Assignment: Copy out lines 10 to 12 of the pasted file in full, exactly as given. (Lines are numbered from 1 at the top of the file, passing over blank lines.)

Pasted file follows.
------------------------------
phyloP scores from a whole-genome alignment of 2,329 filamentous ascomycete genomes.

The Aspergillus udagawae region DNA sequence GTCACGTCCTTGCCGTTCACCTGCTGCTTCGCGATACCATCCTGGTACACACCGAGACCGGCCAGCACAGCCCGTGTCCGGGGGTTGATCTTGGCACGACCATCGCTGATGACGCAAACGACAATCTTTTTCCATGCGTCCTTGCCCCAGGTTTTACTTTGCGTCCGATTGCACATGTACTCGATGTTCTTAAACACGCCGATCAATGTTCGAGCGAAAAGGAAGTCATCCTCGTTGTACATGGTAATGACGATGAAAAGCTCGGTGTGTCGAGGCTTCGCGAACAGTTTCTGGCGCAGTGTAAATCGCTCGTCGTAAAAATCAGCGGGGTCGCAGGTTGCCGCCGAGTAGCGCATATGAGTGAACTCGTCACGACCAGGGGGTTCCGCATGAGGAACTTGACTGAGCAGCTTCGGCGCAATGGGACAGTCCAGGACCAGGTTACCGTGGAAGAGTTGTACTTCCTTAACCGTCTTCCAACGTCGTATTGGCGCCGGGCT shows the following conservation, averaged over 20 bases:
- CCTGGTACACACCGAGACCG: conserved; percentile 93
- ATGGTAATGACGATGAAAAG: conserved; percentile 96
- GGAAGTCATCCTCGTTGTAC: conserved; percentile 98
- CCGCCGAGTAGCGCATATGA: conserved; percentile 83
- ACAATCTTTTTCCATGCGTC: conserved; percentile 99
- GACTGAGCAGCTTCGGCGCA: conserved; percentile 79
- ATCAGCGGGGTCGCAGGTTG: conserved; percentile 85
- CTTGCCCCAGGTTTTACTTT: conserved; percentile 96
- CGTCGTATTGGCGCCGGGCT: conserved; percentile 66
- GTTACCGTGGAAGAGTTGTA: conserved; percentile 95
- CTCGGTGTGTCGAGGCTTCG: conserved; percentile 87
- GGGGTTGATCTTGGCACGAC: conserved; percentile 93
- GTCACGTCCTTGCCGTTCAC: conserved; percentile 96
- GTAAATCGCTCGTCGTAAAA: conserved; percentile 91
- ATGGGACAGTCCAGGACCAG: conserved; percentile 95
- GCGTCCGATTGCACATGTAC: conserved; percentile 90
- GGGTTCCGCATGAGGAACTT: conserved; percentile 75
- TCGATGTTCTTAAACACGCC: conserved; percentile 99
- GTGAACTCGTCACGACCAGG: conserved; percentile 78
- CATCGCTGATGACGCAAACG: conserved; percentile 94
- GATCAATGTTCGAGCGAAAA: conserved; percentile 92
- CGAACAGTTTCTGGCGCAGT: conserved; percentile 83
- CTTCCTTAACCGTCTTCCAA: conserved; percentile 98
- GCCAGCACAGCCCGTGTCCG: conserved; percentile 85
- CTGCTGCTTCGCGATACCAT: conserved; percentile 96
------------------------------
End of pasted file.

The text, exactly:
- CTTGCCCCAGGTTTTACTTT: conserved; percentile 96
- CGTCGTATTGGCGCCGGGCT: conserved; percentile 66
- GTTACCGTGGAAGAGTTGTA: conserved; percentile 95